Many of the items here may appear to represent frivolous fads. To some they were; to others the convergence of music, spirituality and anti-authoritarianism made them more than that. Though together they seem to embody the era, no-one represented the accumulation of all these elements. Take this as a cautionary lesson about group-think of any kind. You know how people from Afghanistan – or Arizona – think everyone in Connecticut lives in a Greenwich mansion with a pool and a BMW? History is a collection of opinions and spin that takes place consciously – and unconsciously. Can’t be helped.
Does this room contain truth? Like viewing an artwork, what you bring to it is as important as what the artist meant. These words are a memoir, a collection of personal thoughts and impressions. I have tried to keep those out of the exhibit space. You can choose to accept it as a valuable reflection of that time or not, just as you can with the exhibit. Within it, I interpret the decade’s history and revisit dramatic events during those few years at this University. It might help you further visualize the “Sixties”, but it is a memoir, a collection of personal thoughts and impressions. I have tried to keep those out of this exhibit space. You can choose to accept it as a valuable reflection of that time or not, just as you can with this exhibit.
I hope something in here triggers a personal insight for each of you. My understanding of my own life in the Sixties has undergone continual adjustment (particularly since I began this project). On the bright side, finding truth when one is in the middle of an era is even more impossible, and it is a terribly difficult task today. Keep that in mind as you join us in a thought-provoking trip back to UConn in a very different time.
To begin, pretend you’re a white kid growing up in a modest Connecticut town as the Nineteen Fifties become the Sixties. The Mattel Toy Company invents Barbie Dolls in 1959; along with their Winchester Model 94 plastic carbine they are the two most popular toys in our suburban neighborhood. A sandlot baseball game takes place every day of every summer. There are endless fields and woods, and a bridge to jump into the river from. In 7th and 8th grade we sit on the floor in the hall and put our heads between our legs to protect ourselves from an atomic bomb blast. It works! The Cuban Missile Crisis is now recognized as the closest the US and the USSR came to nuclear war. Destroying the PLANET is a concept that is brand new in human thinking. Metaphorically the white picket fence around this New England village, which protected it from too much reality, has started to crumble.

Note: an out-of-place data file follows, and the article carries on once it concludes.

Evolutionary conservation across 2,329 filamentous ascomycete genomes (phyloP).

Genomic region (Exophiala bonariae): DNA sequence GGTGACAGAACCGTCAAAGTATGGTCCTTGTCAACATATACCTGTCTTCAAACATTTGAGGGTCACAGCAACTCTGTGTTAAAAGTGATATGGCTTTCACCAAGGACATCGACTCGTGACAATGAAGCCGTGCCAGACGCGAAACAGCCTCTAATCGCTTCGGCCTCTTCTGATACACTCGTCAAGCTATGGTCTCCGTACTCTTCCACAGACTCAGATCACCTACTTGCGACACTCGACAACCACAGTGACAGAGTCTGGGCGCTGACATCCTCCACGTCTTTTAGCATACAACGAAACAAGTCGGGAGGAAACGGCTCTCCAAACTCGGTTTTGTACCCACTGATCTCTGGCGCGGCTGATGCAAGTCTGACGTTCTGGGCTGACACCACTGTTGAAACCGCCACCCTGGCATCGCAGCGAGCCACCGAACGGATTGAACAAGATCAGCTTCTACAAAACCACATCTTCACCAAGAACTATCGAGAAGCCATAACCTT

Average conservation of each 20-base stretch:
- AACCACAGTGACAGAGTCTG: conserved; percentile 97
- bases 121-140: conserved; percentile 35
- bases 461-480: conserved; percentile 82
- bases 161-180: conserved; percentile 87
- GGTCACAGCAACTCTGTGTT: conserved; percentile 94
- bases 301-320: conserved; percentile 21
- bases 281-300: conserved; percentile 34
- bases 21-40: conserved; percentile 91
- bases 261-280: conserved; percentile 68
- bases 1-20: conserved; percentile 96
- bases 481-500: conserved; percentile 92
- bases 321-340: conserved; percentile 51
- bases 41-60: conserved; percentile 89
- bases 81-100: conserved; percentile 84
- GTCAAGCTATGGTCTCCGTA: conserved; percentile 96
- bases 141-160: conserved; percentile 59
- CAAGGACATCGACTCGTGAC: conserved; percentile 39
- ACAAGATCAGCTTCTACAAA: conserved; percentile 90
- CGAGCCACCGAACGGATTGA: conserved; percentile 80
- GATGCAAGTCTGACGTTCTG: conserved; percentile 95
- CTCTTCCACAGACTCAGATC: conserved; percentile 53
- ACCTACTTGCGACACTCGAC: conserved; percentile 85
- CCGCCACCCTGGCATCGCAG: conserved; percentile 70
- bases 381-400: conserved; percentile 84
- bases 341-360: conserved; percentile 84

The radio plays early rock and roll but parents rarely let us listen to that trash at home. We’re not allowed to wear t-shirts, jeans, sneakers, or shorts to school. No pants for girls, no skirts above the knee. It’s only in the back of the school bus that we discover swear words worse than “damn” or “hell”.
As freshmen in high school, we watch Walter Cronkite choke up on the CBS evening news as the three long days of the JFK assassination coverage burns itself into our brains. Kennedy gave all of America confidence and pride – and now it’s gone. On a small blurry black-and-white screen Uncle Walter shows film every night of racial violence in the south and the beginnings of a war in a far-away jungle to protect our world from the evils of Communism. The TV then goes right back to heroic cowboy shows and situation comedies where all the Dads come home from work in suits and all the Moms wear dresses and stay home to bake all day. This is almost true. It is a rare woman in the neighborhood who has to work – one income supports a middle class life. TV too protects us from an excess of veracity. America is the “shining city on the hill”, not only respected, but BELOVED across the globe. Nobody makes waves because we’re great – we defeated the most terrible evil in world history and now we’ve turned our attention to economic success for all of mankind. The United States makes three quarters of the world’s manufactured goods. Heck, the Moon is within reach. This is how the world appears from small-town New England.
By sixteen, I am no longer innocent, but because my parents expect continued ethical leadership, I assume any mistakes the United States makes are well-meaning errors of judgement. America is an island of safety and success; since Pearl Harbor there has been no attack on our soil, and everybody wants to be an American. But evidence is trickling in that not all Americans are content – and they have good reasons. The rest of the world too is not so easily fixed.
As the 50s become the 60s, with a last echo of innocence the Beach Boys celebrate surf, chicks, and cars. Then in February of 1964 the Beatles appear on the Ed Sullivan Show. Suddenly girls want me to comb my hair forward. The world is focusing on teen culture through music, partly because this generation is so huge that the smell of money is in the air. Music is important, consuming, because there are few visible alternatives to an apparently soulless adult life. Until now, even if I knew what was happening, it was outside that white picket fence somewhere. Exposure to alternative lifestyles has been non-existent in a way it is now impossible to grasp, but it is leaking through. Bob Dylan has made folk music about the alarming present, not some distant past; Beat icon Allen Ginsberg remembers hearing “A Hard Rain’s a’Gonna Fall”, and says he knew the torch had been passed.